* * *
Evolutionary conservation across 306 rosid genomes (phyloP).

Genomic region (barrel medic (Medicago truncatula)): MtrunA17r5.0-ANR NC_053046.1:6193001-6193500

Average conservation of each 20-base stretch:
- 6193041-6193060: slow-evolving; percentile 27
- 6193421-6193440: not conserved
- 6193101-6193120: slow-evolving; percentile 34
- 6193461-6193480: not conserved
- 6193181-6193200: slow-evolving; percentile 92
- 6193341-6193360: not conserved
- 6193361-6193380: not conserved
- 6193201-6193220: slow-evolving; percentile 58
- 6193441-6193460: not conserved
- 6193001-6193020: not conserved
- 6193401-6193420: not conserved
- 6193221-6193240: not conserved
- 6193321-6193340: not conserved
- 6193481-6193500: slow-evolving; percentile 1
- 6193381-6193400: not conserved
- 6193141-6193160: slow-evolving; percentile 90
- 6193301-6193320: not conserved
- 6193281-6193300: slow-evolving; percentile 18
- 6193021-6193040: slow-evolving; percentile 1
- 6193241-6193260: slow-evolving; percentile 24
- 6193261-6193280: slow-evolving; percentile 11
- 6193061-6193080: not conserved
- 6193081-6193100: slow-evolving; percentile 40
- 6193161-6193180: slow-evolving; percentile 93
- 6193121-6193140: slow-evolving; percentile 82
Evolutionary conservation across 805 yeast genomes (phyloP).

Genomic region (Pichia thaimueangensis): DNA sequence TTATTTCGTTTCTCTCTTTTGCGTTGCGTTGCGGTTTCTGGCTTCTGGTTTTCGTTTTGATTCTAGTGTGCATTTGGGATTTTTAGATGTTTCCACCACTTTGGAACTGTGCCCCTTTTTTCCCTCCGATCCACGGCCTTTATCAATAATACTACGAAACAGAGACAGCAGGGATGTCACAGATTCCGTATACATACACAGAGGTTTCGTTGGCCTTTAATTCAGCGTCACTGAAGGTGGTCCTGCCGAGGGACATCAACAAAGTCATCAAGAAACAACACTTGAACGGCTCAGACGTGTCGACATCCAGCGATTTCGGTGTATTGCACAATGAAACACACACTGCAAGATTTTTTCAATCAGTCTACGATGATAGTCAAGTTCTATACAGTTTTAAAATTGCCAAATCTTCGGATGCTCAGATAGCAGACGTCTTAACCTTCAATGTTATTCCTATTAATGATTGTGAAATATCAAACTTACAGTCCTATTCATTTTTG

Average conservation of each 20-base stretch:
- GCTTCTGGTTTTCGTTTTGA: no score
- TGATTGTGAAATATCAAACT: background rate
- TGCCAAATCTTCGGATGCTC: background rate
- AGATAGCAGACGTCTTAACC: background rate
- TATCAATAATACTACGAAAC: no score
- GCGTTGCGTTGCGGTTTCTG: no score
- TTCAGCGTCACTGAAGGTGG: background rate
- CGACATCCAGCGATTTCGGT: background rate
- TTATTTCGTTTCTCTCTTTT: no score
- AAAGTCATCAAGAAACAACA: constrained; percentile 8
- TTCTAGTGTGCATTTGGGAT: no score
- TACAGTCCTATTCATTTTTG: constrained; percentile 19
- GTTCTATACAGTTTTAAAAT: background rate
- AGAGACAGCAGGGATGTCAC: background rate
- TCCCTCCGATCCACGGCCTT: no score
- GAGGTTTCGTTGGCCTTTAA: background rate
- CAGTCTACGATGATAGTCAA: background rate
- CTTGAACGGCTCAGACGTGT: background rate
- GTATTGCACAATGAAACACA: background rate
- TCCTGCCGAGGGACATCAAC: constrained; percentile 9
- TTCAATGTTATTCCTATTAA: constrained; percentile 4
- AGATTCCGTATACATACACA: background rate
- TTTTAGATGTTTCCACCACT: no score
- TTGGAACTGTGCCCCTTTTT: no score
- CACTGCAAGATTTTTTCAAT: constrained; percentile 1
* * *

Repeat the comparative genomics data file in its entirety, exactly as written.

Evolutionary conservation across 306 rosid genomes (phyloP).

Genomic region (barrel medic (Medicago truncatula)): MtrunA17r5.0-ANR NC_053046.1:6193001-6193500

Average conservation of each 20-base stretch:
- 6193041-6193060: slow-evolving; percentile 27
- 6193421-6193440: not conserved
- 6193101-6193120: slow-evolving; percentile 34
- 6193461-6193480: not conserved
- 6193181-6193200: slow-evolving; percentile 92
- 6193341-6193360: not conserved
- 6193361-6193380: not conserved
- 6193201-6193220: slow-evolving; percentile 58
- 6193441-6193460: not conserved
- 6193001-6193020: not conserved
- 6193401-6193420: not conserved
- 6193221-6193240: not conserved
- 6193321-6193340: not conserved
- 6193481-6193500: slow-evolving; percentile 1
- 6193381-6193400: not conserved
- 6193141-6193160: slow-evolving; percentile 90
- 6193301-6193320: not conserved
- 6193281-6193300: slow-evolving; percentile 18
- 6193021-6193040: slow-evolving; percentile 1
- 6193241-6193260: slow-evolving; percentile 24
- 6193261-6193280: slow-evolving; percentile 11
- 6193061-6193080: not conserved
- 6193081-6193100: slow-evolving; percentile 40
- 6193161-6193180: slow-evolving; percentile 93
- 6193121-6193140: slow-evolving; percentile 82
Evolutionary conservation across 805 yeast genomes (phyloP).

Genomic region (Pichia thaimueangensis): DNA sequence TTATTTCGTTTCTCTCTTTTGCGTTGCGTTGCGGTTTCTGGCTTCTGGTTTTCGTTTTGATTCTAGTGTGCATTTGGGATTTTTAGATGTTTCCACCACTTTGGAACTGTGCCCCTTTTTTCCCTCCGATCCACGGCCTTTATCAATAATACTACGAAACAGAGACAGCAGGGATGTCACAGATTCCGTATACATACACAGAGGTTTCGTTGGCCTTTAATTCAGCGTCACTGAAGGTGGTCCTGCCGAGGGACATCAACAAAGTCATCAAGAAACAACACTTGAACGGCTCAGACGTGTCGACATCCAGCGATTTCGGTGTATTGCACAATGAAACACACACTGCAAGATTTTTTCAATCAGTCTACGATGATAGTCAAGTTCTATACAGTTTTAAAATTGCCAAATCTTCGGATGCTCAGATAGCAGACGTCTTAACCTTCAATGTTATTCCTATTAATGATTGTGAAATATCAAACTTACAGTCCTATTCATTTTTG

Average conservation of each 20-base stretch:
- GCTTCTGGTTTTCGTTTTGA: no score
- TGATTGTGAAATATCAAACT: background rate
- TGCCAAATCTTCGGATGCTC: background rate
- AGATAGCAGACGTCTTAACC: background rate
- TATCAATAATACTACGAAAC: no score
- GCGTTGCGTTGCGGTTTCTG: no score
- TTCAGCGTCACTGAAGGTGG: background rate
- CGACATCCAGCGATTTCGGT: background rate
- TTATTTCGTTTCTCTCTTTT: no score
- AAAGTCATCAAGAAACAACA: constrained; percentile 8
- TTCTAGTGTGCATTTGGGAT: no score
- TACAGTCCTATTCATTTTTG: constrained; percentile 19
- GTTCTATACAGTTTTAAAAT: background rate
- AGAGACAGCAGGGATGTCAC: background rate
- TCCCTCCGATCCACGGCCTT: no score
- GAGGTTTCGTTGGCCTTTAA: background rate
- CAGTCTACGATGATAGTCAA: background rate
- CTTGAACGGCTCAGACGTGT: background rate
- GTATTGCACAATGAAACACA: background rate
- TCCTGCCGAGGGACATCAAC: constrained; percentile 9
- TTCAATGTTATTCCTATTAA: constrained; percentile 4
- AGATTCCGTATACATACACA: background rate
- TTTTAGATGTTTCCACCACT: no score
- TTGGAACTGTGCCCCTTTTT: no score
- CACTGCAAGATTTTTTCAAT: constrained; percentile 1